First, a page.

Are We There Yet? Planning a Family Vacation?

Planning a Family Vacation - take a long some fun

Car Safety Tips

Too often, we take for granted that our automobiles will always get us where we need to go. However, cars are like people - they need regular check-ups and routine maintenance if we want them to remain reliable and productive for many years.

Whether it's in your own driveway or late at night in an unfamiliar town, there is never a convenient time for your car to break down. A broken-down car can delay a family vacation and add expensive repairs to your budgeted trip. Taking a little time to perform necessary maintenance before you leave will save you money, time, and aggravation.

Some repairs and maintenance may be covered under your warranty. Be sure to read your driver's manual or contact your car dealership. Other repairs or maintenance can be done at local car care centers. Check the newspapers and websites for money-saving coupons and special deals.

If your headlights or taillights are not illuminated, other drivers can't see you, often until it's too late. Check regularly that your brake lights, turn signals, and headlights are all in working order. Be sure to turn your headlights on at dusk and in inclement weather. If a light appears to be burned out, check the fuses first before buying a replacement bulb.

The entire brake system should be inspected once a year. If it's been more than a year, ask your local car care center to look them over before you leave on vacation. Most centers do not charge for the inspection, only if they perform the repairs.

Belts and Hoses
Your car's belts and hoses are made of rubber, and overtime, the rubber can crack and break. If you notice any cracks or inconsistencies or hear squeaking noises, take your car in immediately for service. Even if you are not having problems, your car's belts should be replaced at regular intervals to prevent engine damage. Check your owner's manual for a maintenance schedule.

If your battery is more than three years old, it may be time to replace it. Before leaving on your trip, check to make sure all the connections are secure and free of corrosion. Be prepared for an emergency and always carry a set of jumper cables in your trunk. When exiting your car, make sure all interior and exterior lights are turned off.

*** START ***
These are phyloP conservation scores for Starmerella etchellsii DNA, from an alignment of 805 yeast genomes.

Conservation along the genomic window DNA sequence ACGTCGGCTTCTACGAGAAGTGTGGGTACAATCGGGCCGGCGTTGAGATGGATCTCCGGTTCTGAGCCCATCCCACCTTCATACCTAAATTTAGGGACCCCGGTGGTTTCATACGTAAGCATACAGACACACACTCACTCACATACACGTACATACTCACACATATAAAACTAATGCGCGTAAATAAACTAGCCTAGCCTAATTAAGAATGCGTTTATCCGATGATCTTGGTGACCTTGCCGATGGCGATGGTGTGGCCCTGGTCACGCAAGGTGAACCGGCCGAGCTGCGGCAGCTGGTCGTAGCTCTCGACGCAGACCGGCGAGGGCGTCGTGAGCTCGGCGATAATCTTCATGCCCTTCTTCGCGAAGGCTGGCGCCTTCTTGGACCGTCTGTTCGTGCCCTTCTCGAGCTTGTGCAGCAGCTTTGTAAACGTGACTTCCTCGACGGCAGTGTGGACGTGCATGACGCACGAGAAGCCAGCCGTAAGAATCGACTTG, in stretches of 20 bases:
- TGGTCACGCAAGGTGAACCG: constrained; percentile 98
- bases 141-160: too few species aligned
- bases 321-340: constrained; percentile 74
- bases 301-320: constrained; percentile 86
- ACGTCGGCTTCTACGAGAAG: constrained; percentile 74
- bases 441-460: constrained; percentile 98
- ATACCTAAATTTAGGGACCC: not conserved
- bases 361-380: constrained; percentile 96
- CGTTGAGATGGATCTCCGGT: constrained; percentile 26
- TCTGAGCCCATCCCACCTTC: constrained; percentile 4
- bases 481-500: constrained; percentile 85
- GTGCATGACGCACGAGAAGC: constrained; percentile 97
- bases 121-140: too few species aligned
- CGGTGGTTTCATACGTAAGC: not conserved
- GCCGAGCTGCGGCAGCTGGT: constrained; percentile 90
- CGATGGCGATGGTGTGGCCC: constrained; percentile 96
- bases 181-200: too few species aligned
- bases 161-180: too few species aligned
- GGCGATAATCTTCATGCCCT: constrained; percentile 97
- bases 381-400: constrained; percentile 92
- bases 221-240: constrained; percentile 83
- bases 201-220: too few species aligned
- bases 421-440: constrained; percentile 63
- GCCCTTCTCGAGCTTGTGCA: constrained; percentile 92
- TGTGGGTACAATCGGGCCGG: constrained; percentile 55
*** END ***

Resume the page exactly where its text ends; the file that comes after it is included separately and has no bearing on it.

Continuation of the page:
Windshield Wipers and Fluid
Too often, it isn't until we find ourselves traveling in a rainstorm or snowstorm that we realize we need new windshield wipers! Wipers should be replaced at least every six months. If you notice smearing or streaking on your windshield, you should replace them sooner. Check your fluid level at least once a month, more if you find yourself using the washer fluid often. Never use water, only designated windshield washer fluid.

Fluids, like the power steering fluid, antifreeze, automatic transmission fluids, cooling system, and engine oil need to be replaced at regular intervals. Each of these varies depending on your car’s make, model, and year. Check your owner's manual for your car's schedule. Your car will last much longer and be more dependable if you consistently change the fluids as directed.

Suspension and Shocks
If you plan to haul something behind your automobile or carry an extra heavy load, be sure that your car can handle the extra load.

Air Conditioning
If you live in a northern state and plan to travel south during the cold months, make sure your air conditioning works before you leave. Although it may be cold up north, the last thing you want is to have no relief from the southern heat!

Check your tires regularly for uneven wear patterns, cracks, tears, and worndown treads. Don't take any chances - replace the tires immediately if you notice any of these irregularities. Refer to your owner's manual for the correct air pressure and check it at least every three months. Don't forget the spare tire! Inspect it regularly too and add air pressure as needed.

Download and print our "Call 911" sign and keep several copies in each of your cars. In the unfortunate event that your car does break down or you are having a medical emergency, and you do not have access to a cell phone, post the sign on at least one of your car windows, and lock your doors. This will let passing motorists and emergency vehicles know that you are in need of assistance. If a passing motorist stops, do not open your car door or window and most importantly, never leave with a stranger. Ask the person to call 911 for you.